A silver lining of BC’s offensive woes without Jurkovec was the emergence of Garwo. And by “emerge,” I mean “explode.” During Game 2 against UMass, he posted 15 carries for 160 yards. Two games later, Garwo backed up his breakout performance with 25 carries, 175 yards, and a pair of touchdowns against Mizzou. Indeed, it left no doubt that he was a playmaker and formidable opponent. His season total of 205 carries for 1,045 yards, seven touchdowns, 87.0 yards per game, and four 100+ yard games not only led the Eagles’ ground attack but, statistically, made him a top-four rusher in the league.

But…

…I wouldn’t be quick to peg Garwo as having any NFL upside…yet.

Considering Jurkovec’s return and a new offensive coordinator, it is unclear what Garwo’s role might be in BC’s 2022 offense. Nonetheless, Garwo’s 2021 performance made it difficult to ignore his contribution. With Jurkovec’s ability to stretch the field, Garwo should see defenses put less emphasis on the run game, providing him with additional lanes up the middle. Moreover, expect Garwo to play a more significant role in the short passing game, as well.

Notable Transfers

There will be a class reunion on Chestnut Hill as Notre Dame transfer tight end George Takacs teams up with Jurkovec. As the Boston Herald said best, “depth chart casualties” at Notre Dame. Jurkovec transferred to Boston College in 2020, while Takacs transferred this March. Takacs – primarily used as a blocking TE – started five games in 2021 and had three receptions for 36 yards and one touchdown.

Key Losses

You can’t have it all. The return of Jurkovec, Flowers, and Garwo is significant and much needed. Still, the Eagles will be without offensive linemen Zion Johnson, Alec Lindstrom, and Ben Petrula, leaving Christian Mahogany and Tyler Vrabel (son of Titans’ head coach Mike Vrabel). In 2021, BC’s offensive line ranked #32 in PFF’s Grade for Pass Blocking and #11 in Run Blocking.

BC also loses TE Trae Barry. In 2021, Barry was the Eagles’ second-leading receiver in yards (362) and touchdowns (4).

Coaching Changes

To add to the list of former Notre Dame personnel making their way to, ironically, one of the most Irish cities in America is now offensive coordinator John McNulty. At Notre Dame, McNulty was the TEs coach for the 2020 and 2021 seasons. His coaching tenure includes offensive coordinator stints at Rutgers from 2007 to 2008, as well as for the 2018 season. McNulty also has NFL experience, having served in various position coach roles with the Jaguars, Cowboys, Cardinals, Buccaneers, Titans, and Chargers.

In 2007, with McNulty as OC, the Scarlet Knights became the first program in FBS history to have a 3,000-yard passer, 2,000-yard rusher, and two 1,000-yard receivers. During that same season, Rutgers went 8-5 and outscored opponents 426-292. But during his second stint in 2018, Rutgers went 1-11 and were outscored 162-377. Their 13.5 points per game were the fewest in the entire FBS.

Although the Scarlet Knights return key playmakers, McNulty will have his hands full with an offense that regressed in 2021, a young offensive line, and – as evident with Jurkovec’s injury – a quarterback room without depth.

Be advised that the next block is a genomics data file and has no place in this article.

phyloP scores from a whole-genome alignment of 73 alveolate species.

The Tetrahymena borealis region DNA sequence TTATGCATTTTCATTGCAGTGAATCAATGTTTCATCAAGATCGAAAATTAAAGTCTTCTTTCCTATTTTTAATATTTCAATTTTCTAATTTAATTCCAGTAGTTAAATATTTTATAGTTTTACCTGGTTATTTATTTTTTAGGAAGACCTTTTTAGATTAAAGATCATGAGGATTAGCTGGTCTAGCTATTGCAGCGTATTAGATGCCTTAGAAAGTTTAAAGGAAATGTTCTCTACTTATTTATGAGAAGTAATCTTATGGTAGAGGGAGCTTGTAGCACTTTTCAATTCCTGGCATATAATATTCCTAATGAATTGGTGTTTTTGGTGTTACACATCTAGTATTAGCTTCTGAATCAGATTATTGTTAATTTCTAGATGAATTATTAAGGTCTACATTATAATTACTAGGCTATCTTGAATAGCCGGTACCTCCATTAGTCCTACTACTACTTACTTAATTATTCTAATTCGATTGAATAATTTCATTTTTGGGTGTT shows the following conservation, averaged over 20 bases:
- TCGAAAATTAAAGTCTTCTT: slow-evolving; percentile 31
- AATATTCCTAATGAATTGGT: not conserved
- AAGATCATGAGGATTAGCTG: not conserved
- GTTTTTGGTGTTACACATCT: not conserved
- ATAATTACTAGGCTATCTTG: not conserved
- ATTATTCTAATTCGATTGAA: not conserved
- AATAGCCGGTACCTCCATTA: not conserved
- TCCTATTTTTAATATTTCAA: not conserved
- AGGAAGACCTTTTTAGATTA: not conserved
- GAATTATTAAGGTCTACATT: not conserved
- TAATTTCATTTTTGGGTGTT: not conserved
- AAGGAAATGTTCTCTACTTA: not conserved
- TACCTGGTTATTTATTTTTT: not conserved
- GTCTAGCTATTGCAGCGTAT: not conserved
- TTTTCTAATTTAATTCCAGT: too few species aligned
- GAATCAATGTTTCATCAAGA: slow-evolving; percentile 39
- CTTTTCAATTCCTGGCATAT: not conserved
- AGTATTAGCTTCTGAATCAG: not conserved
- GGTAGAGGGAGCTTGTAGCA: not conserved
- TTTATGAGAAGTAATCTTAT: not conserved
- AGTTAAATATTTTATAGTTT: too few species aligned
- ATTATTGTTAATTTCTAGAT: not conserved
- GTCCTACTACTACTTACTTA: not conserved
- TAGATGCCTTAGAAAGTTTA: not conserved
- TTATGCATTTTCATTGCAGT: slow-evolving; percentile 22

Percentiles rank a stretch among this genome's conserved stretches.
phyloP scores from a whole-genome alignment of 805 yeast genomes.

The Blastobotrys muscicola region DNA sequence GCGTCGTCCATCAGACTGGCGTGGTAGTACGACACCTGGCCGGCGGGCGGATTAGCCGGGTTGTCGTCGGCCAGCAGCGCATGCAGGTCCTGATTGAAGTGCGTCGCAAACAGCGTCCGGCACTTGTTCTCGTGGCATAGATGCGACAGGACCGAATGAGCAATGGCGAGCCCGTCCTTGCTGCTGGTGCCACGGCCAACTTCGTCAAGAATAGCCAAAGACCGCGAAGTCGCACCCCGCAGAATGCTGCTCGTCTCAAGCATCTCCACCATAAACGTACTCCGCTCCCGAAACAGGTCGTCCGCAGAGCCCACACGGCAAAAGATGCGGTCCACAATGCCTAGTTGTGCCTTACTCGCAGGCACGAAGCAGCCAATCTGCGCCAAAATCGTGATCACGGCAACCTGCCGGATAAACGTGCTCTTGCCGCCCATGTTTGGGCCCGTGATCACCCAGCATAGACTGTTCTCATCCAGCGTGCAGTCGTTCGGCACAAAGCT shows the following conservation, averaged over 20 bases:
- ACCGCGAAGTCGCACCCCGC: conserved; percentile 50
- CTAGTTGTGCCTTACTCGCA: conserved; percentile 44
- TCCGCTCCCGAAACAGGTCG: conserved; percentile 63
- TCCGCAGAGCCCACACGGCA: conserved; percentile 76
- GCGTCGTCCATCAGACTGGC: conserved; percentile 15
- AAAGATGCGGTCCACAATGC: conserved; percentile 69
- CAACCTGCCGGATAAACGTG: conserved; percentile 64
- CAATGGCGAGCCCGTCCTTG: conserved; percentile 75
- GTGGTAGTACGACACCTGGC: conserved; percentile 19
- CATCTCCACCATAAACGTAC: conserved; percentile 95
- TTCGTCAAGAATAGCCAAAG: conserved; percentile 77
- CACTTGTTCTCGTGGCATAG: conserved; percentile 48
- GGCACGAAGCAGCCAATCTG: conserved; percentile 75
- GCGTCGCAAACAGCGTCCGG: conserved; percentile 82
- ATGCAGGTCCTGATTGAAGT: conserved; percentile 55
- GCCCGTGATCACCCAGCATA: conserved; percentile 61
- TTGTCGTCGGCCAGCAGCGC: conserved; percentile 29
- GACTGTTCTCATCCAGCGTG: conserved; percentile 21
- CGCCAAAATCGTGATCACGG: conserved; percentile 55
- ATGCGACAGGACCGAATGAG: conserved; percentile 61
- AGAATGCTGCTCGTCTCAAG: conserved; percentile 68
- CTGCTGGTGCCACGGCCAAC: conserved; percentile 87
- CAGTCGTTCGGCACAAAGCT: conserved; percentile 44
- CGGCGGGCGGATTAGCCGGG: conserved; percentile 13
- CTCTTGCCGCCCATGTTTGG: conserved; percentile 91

Clemson Tigers

A 10-3 record, bowl win, and Top 25 finish would be the dream for most college football programs. But when you are Clemson, those accomplishments are pedestrian compared to their yearly goals and historical results.

The Tigers’ streak of six straight league titles came to a halt, but not without some dramatic tension. Clemson had a path to reach the ACC Championship: a slim chance, but a chance nonetheless. Ultimately, the cards fell perfectly into place…against them. Despite Clemson’s efforts and defeating Wake Forest 48-27, NC State scraped by North Carolina. Wake Forest handily defeated Boston College in their regular-season finales. 

According to many preseason previews and predictions, Clemson’s “down year” should live foregone in 2021. With so many predicting the Tigers to bounce “pounce” back and dominate the conference again, can Dabo’s crew live up to the hype? Will Clemson reign supreme yet again?

Key Returners

In his first starting season, D.J. Uiagalelei is back after going 208-of-374 (55.6%) for 2,246 yards, 6.0 yards per pass attempt, nine TDs, and ten INTs. He also added 105 carries for 308 yards and four rushing touchdowns. Statistically, his best game was against Louisville: going 18-of-30 (60.0%) for 220 yards, two touchdowns, and added a rushing touchdown. But, throughout the final four games, Uiagalelei completed 54.0% of his passes and threw one interception each game. He ended the season 14th in the league for completion percentage (11th if filtered by conference-only games) and had the lowest QBR in the ACC. His 2021 was plagued by slow starts and shaky performances: placing the ball on the wrong shoulder and not easily able to improvise. His arm has seen flashes, but it may not be enough to hold off star recruit Cade Klubnik for the starting job. Take spring ball with a grain of salt, but some of his same tendencies were on display. 

Clemson may have questions at QB, but they have a two-headed monster with running backs Will Shipley and Kobe Pace. Make it a three-headed monster if Phil Mafah can produce as he has during the spring with Shipley and Pace sidelined due to injuries. In 2021, the three combined for 321 carries, 1,672 yards, and 20 touchdowns. In terms of scoring and efficiency, the ground game carried the offense in 2021.

Notable Transfers

Notable, or only one? Either way, Clemson only signed one transfer in QB Hunter Johnson. The graduate transfer comes back to Clemson by way of Northwestern. Johnson – a former five-star recruit in the 2017 class – committed to Clemson and played 76 snaps throughout seven games with the Tigers. Though limited in action behind Kelly Bryant, Johnson completed 21-of-27 pass attempts (77.8%) for 234 yards, 8.7 yards per pass attempt, two touchdowns, and an interception. He then transferred to Northwestern in 2018 and sat out his sophomore year due to the [at the time] transfer rule. While with the Wildcats, Johnson completed 95-of-182 (52.0%) for 856 yards, 4.7 yards per pass attempt, five TDs, and eight INTs. 

Johnson will give Clemson some depth and experience. Initially, Johnson expressed an interest in returning in a coaching capacity. But, with an extra year of eligibility, Johnson agreed to take advantage of the opportunity. He can mentor Uiagalelei and Klubnik, then seamlessly transition to a coaching or intern position the following year.